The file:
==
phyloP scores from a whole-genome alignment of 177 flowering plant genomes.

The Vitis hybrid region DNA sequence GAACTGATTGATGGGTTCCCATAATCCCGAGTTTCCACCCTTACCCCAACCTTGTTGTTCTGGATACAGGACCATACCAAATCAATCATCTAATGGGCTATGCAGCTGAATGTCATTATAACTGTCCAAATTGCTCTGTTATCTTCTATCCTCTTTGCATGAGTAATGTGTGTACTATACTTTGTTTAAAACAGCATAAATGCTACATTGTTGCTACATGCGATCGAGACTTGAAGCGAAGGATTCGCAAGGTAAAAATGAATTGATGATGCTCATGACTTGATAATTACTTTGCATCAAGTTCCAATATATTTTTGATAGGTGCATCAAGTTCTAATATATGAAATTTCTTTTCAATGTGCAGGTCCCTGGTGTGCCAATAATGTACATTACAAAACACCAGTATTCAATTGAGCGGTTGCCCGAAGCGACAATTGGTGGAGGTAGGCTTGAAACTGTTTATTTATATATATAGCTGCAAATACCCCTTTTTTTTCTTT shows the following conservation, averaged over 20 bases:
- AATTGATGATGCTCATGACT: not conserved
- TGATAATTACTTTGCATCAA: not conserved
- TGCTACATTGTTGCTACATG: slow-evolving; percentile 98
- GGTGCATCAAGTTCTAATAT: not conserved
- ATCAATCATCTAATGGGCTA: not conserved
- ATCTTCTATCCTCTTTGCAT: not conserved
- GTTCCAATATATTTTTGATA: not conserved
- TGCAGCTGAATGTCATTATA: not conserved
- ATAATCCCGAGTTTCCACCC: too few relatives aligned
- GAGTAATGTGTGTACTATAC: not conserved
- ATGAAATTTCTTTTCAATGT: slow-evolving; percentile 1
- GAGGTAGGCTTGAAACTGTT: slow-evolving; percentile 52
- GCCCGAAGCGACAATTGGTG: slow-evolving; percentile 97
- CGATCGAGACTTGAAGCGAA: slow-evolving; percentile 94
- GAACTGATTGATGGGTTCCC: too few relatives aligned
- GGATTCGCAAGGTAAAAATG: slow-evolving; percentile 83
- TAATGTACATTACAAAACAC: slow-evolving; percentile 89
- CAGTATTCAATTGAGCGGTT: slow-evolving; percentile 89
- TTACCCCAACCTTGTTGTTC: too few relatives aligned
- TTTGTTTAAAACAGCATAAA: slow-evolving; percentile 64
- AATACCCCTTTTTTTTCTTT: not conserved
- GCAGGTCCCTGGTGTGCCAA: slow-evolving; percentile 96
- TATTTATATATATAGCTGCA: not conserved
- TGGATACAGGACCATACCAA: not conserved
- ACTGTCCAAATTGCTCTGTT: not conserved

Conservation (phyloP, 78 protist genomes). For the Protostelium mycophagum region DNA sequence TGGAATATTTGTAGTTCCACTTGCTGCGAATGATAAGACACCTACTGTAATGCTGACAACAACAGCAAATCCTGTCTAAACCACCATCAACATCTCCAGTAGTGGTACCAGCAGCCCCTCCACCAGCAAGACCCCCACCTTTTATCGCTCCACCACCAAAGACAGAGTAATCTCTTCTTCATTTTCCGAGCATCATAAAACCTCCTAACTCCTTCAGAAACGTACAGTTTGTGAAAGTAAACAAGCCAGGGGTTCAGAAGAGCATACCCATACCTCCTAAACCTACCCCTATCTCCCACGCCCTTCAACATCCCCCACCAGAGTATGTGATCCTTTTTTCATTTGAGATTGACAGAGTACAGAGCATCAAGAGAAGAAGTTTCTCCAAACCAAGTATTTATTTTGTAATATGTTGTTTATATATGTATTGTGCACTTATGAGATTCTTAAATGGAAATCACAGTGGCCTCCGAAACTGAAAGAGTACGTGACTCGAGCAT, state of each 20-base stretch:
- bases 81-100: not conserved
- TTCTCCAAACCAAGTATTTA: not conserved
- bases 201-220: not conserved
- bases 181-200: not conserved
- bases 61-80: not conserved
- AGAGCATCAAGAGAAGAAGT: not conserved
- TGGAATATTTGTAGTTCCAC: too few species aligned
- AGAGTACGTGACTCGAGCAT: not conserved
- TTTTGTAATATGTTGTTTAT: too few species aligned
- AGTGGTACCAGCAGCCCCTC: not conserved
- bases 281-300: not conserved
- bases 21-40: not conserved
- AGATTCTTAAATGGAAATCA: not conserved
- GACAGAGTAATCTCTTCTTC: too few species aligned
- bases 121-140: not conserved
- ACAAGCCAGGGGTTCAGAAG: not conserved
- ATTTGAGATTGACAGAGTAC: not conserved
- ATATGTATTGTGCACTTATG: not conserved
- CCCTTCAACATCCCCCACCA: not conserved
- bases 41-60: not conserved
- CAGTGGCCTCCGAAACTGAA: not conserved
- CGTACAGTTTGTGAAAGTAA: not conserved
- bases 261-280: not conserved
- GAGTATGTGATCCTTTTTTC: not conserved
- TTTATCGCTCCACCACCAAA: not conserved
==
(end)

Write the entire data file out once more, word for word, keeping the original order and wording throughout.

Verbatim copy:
phyloP scores from a whole-genome alignment of 177 flowering plant genomes.

The Vitis hybrid region DNA sequence GAACTGATTGATGGGTTCCCATAATCCCGAGTTTCCACCCTTACCCCAACCTTGTTGTTCTGGATACAGGACCATACCAAATCAATCATCTAATGGGCTATGCAGCTGAATGTCATTATAACTGTCCAAATTGCTCTGTTATCTTCTATCCTCTTTGCATGAGTAATGTGTGTACTATACTTTGTTTAAAACAGCATAAATGCTACATTGTTGCTACATGCGATCGAGACTTGAAGCGAAGGATTCGCAAGGTAAAAATGAATTGATGATGCTCATGACTTGATAATTACTTTGCATCAAGTTCCAATATATTTTTGATAGGTGCATCAAGTTCTAATATATGAAATTTCTTTTCAATGTGCAGGTCCCTGGTGTGCCAATAATGTACATTACAAAACACCAGTATTCAATTGAGCGGTTGCCCGAAGCGACAATTGGTGGAGGTAGGCTTGAAACTGTTTATTTATATATATAGCTGCAAATACCCCTTTTTTTTCTTT shows the following conservation, averaged over 20 bases:
- AATTGATGATGCTCATGACT: not conserved
- TGATAATTACTTTGCATCAA: not conserved
- TGCTACATTGTTGCTACATG: slow-evolving; percentile 98
- GGTGCATCAAGTTCTAATAT: not conserved
- ATCAATCATCTAATGGGCTA: not conserved
- ATCTTCTATCCTCTTTGCAT: not conserved
- GTTCCAATATATTTTTGATA: not conserved
- TGCAGCTGAATGTCATTATA: not conserved
- ATAATCCCGAGTTTCCACCC: too few relatives aligned
- GAGTAATGTGTGTACTATAC: not conserved
- ATGAAATTTCTTTTCAATGT: slow-evolving; percentile 1
- GAGGTAGGCTTGAAACTGTT: slow-evolving; percentile 52
- GCCCGAAGCGACAATTGGTG: slow-evolving; percentile 97
- CGATCGAGACTTGAAGCGAA: slow-evolving; percentile 94
- GAACTGATTGATGGGTTCCC: too few relatives aligned
- GGATTCGCAAGGTAAAAATG: slow-evolving; percentile 83
- TAATGTACATTACAAAACAC: slow-evolving; percentile 89
- CAGTATTCAATTGAGCGGTT: slow-evolving; percentile 89
- TTACCCCAACCTTGTTGTTC: too few relatives aligned
- TTTGTTTAAAACAGCATAAA: slow-evolving; percentile 64
- AATACCCCTTTTTTTTCTTT: not conserved
- GCAGGTCCCTGGTGTGCCAA: slow-evolving; percentile 96
- TATTTATATATATAGCTGCA: not conserved
- TGGATACAGGACCATACCAA: not conserved
- ACTGTCCAAATTGCTCTGTT: not conserved

Conservation (phyloP, 78 protist genomes). For the Protostelium mycophagum region DNA sequence TGGAATATTTGTAGTTCCACTTGCTGCGAATGATAAGACACCTACTGTAATGCTGACAACAACAGCAAATCCTGTCTAAACCACCATCAACATCTCCAGTAGTGGTACCAGCAGCCCCTCCACCAGCAAGACCCCCACCTTTTATCGCTCCACCACCAAAGACAGAGTAATCTCTTCTTCATTTTCCGAGCATCATAAAACCTCCTAACTCCTTCAGAAACGTACAGTTTGTGAAAGTAAACAAGCCAGGGGTTCAGAAGAGCATACCCATACCTCCTAAACCTACCCCTATCTCCCACGCCCTTCAACATCCCCCACCAGAGTATGTGATCCTTTTTTCATTTGAGATTGACAGAGTACAGAGCATCAAGAGAAGAAGTTTCTCCAAACCAAGTATTTATTTTGTAATATGTTGTTTATATATGTATTGTGCACTTATGAGATTCTTAAATGGAAATCACAGTGGCCTCCGAAACTGAAAGAGTACGTGACTCGAGCAT, state of each 20-base stretch:
- bases 81-100: not conserved
- TTCTCCAAACCAAGTATTTA: not conserved
- bases 201-220: not conserved
- bases 181-200: not conserved
- bases 61-80: not conserved
- AGAGCATCAAGAGAAGAAGT: not conserved
- TGGAATATTTGTAGTTCCAC: too few species aligned
- AGAGTACGTGACTCGAGCAT: not conserved
- TTTTGTAATATGTTGTTTAT: too few species aligned
- AGTGGTACCAGCAGCCCCTC: not conserved
- bases 281-300: not conserved
- bases 21-40: not conserved
- AGATTCTTAAATGGAAATCA: not conserved
- GACAGAGTAATCTCTTCTTC: too few species aligned
- bases 121-140: not conserved
- ACAAGCCAGGGGTTCAGAAG: not conserved
- ATTTGAGATTGACAGAGTAC: not conserved
- ATATGTATTGTGCACTTATG: not conserved
- CCCTTCAACATCCCCCACCA: not conserved
- bases 41-60: not conserved
- CAGTGGCCTCCGAAACTGAA: not conserved
- CGTACAGTTTGTGAAAGTAA: not conserved
- bases 261-280: not conserved
- GAGTATGTGATCCTTTTTTC: not conserved
- TTTATCGCTCCACCACCAAA: not conserved